Jesus promised His disciples “the Holy Spirit…will…bring to your remembrance all that I said to you,” John 14:26. I have no reason to doubt, and every reason to believe, that the Gospel writers were faithful to record, with God’s help, what they had witnessed.

Valerie probably gets paid to write, but the disciples didn’t. They were maligned as fools, grievously persecuted, and eventually martyred. They refused to recant what they had written despite being subjected to some of the most horrific tortures known to man, and sealed their words with their blood. So I am not inclined to discount their eyewitness accounts merely because Valerie thinks we probably should.

Valerie goes on to write that biblical prophecies were “recalled, not foretold.” She claims that when Jesus chose to ride a donkey into Jerusalem, and Matthew wrote, “This took place to fulfill what was spoken through the prophet,” this is an example of Jesus merely recalling what the prophet Zechariah wrote (Zechariah 9:9) and then fulfilled it. I guess the baby Jesus while in His mother’s womb manipulated the entire Roman Empire to conduct a census at the right time so his mother and stepfather would travel to Bethlehem and arrive just in time for His birth to fulfill Micah’s 700-year-old prophecy that He would be born in Bethlehem (Micah 5:2).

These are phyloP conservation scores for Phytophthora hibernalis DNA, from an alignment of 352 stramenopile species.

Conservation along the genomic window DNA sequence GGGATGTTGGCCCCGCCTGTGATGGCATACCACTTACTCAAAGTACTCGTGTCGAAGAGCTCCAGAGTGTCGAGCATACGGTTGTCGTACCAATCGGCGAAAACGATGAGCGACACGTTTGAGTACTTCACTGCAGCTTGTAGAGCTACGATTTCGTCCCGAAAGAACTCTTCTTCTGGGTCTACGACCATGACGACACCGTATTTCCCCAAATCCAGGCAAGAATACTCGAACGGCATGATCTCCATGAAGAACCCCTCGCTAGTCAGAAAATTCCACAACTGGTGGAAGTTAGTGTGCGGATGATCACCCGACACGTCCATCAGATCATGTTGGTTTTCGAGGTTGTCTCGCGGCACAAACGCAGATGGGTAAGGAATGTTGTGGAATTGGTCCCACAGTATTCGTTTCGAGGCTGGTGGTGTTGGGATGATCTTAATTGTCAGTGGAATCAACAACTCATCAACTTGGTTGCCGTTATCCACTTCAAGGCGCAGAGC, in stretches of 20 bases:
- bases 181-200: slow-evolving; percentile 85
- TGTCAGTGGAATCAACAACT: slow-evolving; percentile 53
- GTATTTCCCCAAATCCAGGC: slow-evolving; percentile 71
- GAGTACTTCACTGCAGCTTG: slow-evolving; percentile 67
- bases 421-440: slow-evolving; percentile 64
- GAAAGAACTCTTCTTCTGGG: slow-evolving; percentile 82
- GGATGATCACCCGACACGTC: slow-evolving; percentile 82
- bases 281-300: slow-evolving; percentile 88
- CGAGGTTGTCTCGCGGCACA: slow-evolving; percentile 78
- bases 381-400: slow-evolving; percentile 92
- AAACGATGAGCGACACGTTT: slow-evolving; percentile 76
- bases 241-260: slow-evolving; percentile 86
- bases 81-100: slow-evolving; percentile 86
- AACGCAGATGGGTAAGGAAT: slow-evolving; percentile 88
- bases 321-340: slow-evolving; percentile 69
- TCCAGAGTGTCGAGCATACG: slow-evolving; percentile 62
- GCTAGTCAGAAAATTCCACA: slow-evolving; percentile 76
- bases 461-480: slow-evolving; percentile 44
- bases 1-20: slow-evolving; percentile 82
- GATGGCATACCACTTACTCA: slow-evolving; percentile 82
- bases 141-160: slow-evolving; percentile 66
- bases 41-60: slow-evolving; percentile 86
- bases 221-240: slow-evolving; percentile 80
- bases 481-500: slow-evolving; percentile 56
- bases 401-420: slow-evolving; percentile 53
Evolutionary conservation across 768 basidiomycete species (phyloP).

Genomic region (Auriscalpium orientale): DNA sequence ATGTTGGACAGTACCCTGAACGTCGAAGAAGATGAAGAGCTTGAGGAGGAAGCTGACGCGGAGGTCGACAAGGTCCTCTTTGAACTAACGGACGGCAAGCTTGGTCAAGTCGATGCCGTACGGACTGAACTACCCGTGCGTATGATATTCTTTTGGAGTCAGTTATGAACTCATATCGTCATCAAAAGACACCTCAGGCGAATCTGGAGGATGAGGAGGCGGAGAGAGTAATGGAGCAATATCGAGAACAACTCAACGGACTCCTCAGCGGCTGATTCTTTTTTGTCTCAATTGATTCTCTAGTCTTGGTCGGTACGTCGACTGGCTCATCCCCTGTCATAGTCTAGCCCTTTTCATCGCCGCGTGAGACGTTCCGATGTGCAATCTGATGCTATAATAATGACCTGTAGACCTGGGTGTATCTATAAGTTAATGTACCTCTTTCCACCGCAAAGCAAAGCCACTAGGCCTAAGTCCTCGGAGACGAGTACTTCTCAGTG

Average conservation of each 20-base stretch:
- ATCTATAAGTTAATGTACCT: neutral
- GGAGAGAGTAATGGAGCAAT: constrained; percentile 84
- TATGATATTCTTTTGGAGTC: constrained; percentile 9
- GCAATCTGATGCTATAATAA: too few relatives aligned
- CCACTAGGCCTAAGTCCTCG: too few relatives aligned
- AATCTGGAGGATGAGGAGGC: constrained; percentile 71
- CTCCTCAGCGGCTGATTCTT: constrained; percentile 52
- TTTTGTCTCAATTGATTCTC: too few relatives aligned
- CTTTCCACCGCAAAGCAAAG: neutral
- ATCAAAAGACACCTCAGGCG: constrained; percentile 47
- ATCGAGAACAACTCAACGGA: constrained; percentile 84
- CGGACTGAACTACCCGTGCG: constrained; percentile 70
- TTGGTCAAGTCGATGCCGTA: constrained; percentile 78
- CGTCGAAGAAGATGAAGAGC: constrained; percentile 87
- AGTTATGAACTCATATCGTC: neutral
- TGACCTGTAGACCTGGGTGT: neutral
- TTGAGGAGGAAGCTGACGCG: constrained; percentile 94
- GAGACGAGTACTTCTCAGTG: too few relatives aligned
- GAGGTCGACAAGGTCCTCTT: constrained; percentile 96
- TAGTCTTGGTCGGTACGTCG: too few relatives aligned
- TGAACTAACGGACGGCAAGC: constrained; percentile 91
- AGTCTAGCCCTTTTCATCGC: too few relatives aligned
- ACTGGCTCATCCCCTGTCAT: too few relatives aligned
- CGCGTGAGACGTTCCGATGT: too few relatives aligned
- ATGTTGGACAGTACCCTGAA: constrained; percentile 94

Prophecy is the indelible hallmark of divine inspiration; only God knows the future. Biblical scholars claim twenty-five percent of the Scriptures when originally penned were predicting future events. They estimate approximately ninety-five percent of these have been fulfilled. Am I going to trust the Scriptures instead of Valerie’s doubts, probably.

Climate Change Is Coming

Florida’s governor Rick Scott was in the news earlier this week. In an article from REUTERS written by Barbara Liston entitled “Florida bans use of ‘climate change’ by state agency: report” she claims Scott banned employees of the state’s chief environmental agency from using the terms “global warming” and “climate change.” Climate change and global warming activists called it an “Orwellian” campaign.